Psychology Learning Outcome the Best Method for Multiple Chapters

Excerpt from Multiple Chapters :

Psychology

Learning Outcome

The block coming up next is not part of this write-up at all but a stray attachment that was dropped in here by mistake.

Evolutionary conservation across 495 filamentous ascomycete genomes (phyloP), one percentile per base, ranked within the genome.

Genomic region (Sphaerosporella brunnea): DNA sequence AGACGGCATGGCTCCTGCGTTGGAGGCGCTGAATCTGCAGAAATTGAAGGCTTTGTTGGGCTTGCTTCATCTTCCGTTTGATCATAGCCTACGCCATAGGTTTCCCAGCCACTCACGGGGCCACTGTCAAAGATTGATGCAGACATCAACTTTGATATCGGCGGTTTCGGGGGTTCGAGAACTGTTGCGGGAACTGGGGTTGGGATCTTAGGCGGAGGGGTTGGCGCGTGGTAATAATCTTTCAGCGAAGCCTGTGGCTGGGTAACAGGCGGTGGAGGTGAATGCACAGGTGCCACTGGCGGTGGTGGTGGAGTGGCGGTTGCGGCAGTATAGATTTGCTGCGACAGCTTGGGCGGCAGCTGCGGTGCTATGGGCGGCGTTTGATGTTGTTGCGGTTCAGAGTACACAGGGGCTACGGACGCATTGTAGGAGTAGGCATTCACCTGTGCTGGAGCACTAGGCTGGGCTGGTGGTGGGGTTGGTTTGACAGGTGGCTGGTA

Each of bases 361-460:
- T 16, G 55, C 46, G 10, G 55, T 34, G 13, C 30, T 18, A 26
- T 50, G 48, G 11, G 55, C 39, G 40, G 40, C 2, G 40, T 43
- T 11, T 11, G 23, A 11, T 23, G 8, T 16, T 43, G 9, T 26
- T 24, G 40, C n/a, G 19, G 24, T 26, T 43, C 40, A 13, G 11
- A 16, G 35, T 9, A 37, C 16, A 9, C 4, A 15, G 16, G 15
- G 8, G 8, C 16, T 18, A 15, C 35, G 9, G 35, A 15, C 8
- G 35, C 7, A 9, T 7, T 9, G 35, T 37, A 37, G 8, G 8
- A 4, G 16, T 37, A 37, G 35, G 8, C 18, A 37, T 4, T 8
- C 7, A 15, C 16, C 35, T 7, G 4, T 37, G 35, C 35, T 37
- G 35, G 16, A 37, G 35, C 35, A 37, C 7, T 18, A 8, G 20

The best method for conducting the study would involve the use of a case study. Since this would be a group, setting, the case study method would allow the researcher to conduct in-depth investigations. Case studies offer the researcher an opportunity to use various data gathering sources like interviews, and observations (Halligan & Marshall, 2013). In order for the researcher to conduct an in-depth study of the subjects, the case study would offer an effective method for data gathering. The researcher would manage to immerse him/herself into the group or could make observations as the participants attend their quit smoking classes. Being a participant would allow the other participants to open up to the researcher more easily. Since the classes mostly consist of around 20 people, this makes it a small number and easy for the researcher to deal with. A case study method would ensure that the researcher manages to study each participant and establishes the subject's life, and history (Huitema, 2011). The information gathered would allow the researcher to understand the background of the subject and understand why they begun smoking. The reason behind their desire to quit smoking would also be discovered using case study. The possibility that the case study could be generalized for all the subject's is not possible. This ensures that the researcher cannot lie regarding either of the subject. The researcher would have to conduct an analysis for each of the subject's. The researcher could immerse him/herself into the group and carry out individual interviews. This would offer the researcher first-hand information, which is vital for data gathering. The study carried out would be a prospective study since the subjects would be a group of people and the researcher would be observing the subjects in order to establish outcomes.